I recently had the chance to drive the all-new BMW i8 Roadster, which is, as you might expect, a convertible version of the BMW i8 plug-in hybrid sports car. The i8 Roadster is a lot like the regular i8, except it has a removable roof and costs a bit more: The starting price is something like $165,000, versus about $150,000 for the coupe model. And I think it’s worth every penny.
I borrowed the i8 Roadster from Crevier BMW in Orange County, California, and they had this wonderful copper-colored example that looks very striking. This is one reason I like this car so much: it’s very striking. This has been true ever since the i8 originally came out back in 2014 — and although the design has grown a bit more familiar over the years, it’s still very cool to look at.
But the i8 is more than just cool-looking from the outside. It’s also cool when you start to play around with it, as it has butterfly-style doors that are hinged on the A-pillar, which are sure to make a scene when you pull up in the valet line at dinner. There’s also an unusual, futuristic interior that will wow any occupant, thanks to swoopy lines and strange placement of buttons and switches. It’s just plain cool.
And that’s all before you start it up. The best part about the i8 is the driving experience, as the i8 boasts about 375 horsepower, along with the instant torque you’ve come to expect from an electric vehicle — and a lot of it, as the i8 has about 420 lb-ft of torque. It also has all-wheel drive and instantaneous reactions when you step on it, as it screams (or, rather, glides mostly silently) from zero to 60 miles per hour in just 4.4 seconds.
Unfortunately, that silent gliding has been a cause of controversy. Even though the i8 looks cool, and backs up its cool look with numbers, many car enthusiasts have been slow to receive it because it’s an electric car. Car enthusiasts want manual transmission and angry, aggressive engine notes, and the i8 doesn’t deliver that — so there’s this feeling in the car business that the i8 must be a "lesser" sports car.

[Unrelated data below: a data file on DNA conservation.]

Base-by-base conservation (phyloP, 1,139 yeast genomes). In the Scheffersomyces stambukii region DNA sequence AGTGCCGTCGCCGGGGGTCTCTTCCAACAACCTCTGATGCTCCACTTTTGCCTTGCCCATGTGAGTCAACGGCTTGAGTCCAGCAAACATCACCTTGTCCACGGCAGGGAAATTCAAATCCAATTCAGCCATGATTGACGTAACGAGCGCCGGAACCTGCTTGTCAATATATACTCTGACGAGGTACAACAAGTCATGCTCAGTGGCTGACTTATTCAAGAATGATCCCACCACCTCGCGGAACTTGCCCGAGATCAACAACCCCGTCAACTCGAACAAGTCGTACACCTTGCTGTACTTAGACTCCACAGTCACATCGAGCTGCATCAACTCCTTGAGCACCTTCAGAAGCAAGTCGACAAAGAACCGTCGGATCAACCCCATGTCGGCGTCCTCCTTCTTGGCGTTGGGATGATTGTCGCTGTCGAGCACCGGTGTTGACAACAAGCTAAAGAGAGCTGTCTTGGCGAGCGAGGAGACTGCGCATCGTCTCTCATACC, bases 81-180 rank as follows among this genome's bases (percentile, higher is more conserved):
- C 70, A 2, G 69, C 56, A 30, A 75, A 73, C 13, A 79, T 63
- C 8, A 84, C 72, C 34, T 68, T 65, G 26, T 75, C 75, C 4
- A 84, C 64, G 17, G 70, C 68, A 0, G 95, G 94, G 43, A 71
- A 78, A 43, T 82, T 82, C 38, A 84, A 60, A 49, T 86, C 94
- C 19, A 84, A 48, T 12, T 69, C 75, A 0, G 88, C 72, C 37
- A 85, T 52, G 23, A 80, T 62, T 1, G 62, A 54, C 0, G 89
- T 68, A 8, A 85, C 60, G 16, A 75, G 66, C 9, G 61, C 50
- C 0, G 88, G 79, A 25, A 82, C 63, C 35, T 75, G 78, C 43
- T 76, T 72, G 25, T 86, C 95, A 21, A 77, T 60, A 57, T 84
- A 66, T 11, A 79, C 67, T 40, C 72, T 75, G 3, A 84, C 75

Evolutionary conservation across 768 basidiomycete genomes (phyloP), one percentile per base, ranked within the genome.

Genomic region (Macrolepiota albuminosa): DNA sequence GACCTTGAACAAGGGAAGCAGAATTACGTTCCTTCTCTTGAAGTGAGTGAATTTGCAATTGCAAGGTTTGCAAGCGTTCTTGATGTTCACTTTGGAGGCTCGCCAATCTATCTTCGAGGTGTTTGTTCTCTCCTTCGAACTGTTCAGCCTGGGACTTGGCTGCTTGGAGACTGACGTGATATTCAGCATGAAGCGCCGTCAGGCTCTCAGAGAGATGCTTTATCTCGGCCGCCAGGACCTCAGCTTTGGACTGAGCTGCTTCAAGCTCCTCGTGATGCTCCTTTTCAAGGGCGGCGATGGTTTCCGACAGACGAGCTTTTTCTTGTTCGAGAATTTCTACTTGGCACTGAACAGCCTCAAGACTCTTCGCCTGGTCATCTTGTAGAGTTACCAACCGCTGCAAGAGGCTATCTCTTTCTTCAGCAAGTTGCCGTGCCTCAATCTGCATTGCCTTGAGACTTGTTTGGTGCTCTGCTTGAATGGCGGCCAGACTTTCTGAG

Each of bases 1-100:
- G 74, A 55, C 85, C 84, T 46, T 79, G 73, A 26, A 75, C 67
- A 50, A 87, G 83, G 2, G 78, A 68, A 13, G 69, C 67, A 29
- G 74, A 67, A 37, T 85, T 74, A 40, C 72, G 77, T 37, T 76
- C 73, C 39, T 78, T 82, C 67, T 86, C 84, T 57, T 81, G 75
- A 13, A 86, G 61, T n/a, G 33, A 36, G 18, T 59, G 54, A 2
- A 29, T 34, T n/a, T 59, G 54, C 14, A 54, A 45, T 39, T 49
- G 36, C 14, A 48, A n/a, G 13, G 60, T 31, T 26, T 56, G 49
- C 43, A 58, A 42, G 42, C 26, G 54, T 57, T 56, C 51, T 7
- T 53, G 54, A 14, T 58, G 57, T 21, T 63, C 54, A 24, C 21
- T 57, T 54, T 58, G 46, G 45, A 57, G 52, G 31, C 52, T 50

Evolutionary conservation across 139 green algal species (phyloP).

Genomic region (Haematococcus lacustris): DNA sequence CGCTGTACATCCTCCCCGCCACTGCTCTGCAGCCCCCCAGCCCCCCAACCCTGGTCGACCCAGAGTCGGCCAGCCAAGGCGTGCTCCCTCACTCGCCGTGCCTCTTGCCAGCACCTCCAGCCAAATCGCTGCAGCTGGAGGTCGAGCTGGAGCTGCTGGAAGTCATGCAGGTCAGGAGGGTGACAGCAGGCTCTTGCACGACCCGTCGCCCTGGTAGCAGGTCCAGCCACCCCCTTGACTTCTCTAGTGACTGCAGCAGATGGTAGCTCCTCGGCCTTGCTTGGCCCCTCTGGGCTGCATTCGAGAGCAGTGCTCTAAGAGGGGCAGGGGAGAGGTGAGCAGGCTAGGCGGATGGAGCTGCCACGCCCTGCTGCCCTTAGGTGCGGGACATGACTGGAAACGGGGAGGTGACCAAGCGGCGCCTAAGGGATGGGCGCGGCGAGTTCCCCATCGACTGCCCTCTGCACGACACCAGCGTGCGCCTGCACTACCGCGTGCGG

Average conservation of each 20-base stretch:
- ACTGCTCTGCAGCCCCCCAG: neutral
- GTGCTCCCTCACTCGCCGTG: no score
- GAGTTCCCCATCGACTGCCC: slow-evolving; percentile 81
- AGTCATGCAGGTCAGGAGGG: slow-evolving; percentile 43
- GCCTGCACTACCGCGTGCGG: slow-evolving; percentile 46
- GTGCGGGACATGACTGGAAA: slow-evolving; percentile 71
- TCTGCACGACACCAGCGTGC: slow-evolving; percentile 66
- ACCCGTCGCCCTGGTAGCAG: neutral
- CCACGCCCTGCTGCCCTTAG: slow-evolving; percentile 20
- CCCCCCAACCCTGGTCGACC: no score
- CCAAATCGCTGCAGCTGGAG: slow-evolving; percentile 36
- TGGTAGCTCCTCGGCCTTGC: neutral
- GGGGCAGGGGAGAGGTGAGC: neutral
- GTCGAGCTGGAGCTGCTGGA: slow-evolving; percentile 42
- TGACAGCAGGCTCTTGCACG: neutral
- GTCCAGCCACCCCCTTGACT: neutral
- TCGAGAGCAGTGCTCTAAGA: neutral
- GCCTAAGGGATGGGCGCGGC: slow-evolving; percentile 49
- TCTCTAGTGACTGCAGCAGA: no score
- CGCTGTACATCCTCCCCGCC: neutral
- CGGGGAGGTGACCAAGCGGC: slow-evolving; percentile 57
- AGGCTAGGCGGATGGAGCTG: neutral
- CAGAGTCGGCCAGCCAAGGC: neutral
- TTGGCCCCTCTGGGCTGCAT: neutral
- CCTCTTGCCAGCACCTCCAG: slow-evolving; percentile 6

It isn’t. Take the i8 around corners and you’ll discover that it’s impressive to drive, with a low center of gravity giving it a flat feel in all situations. While the steering rack is a bit numb, like all new BMW models, steering is still acceptably sharp, and the car handles exactly as you’d want a sports car to handle: Predictably, and without any excessive feeling of weight you might worry an electric vehicle will deliver. The i8 truly drives like a good sports car, and that’s because it is a good sports car — and when you floor it at a green light or on a highway onramp, you’re jolted back in your seat just like you’d want to be in a sports car that costs $175,000.
To me, that’s the beauty of the i8. Electric vehicles haven’t really been aimed at car enthusiasts since they first went on sale. Consider the Chevy Volt, the Nissan Leaf, the Ford Focus Electric and the Smart ForTwo Electric Drive. Even Tesla models, which are more exciting than the traditional EV, still have four doors and seating for the whole family. But the i8 is a true electric sports car; the first vehicle that convinced me that electric cars don’t have to be silent, boring hatchbacks that drive us to our destination without any excitement at all.
Indeed, the i8 is the beginning of an era — that of the "fun" electric car; the electric car that’s about more than just transportation. It’s nice to see that it’s still just as exciting as ever — except now, you can remove the roof and add just a little extra to the enjoyment.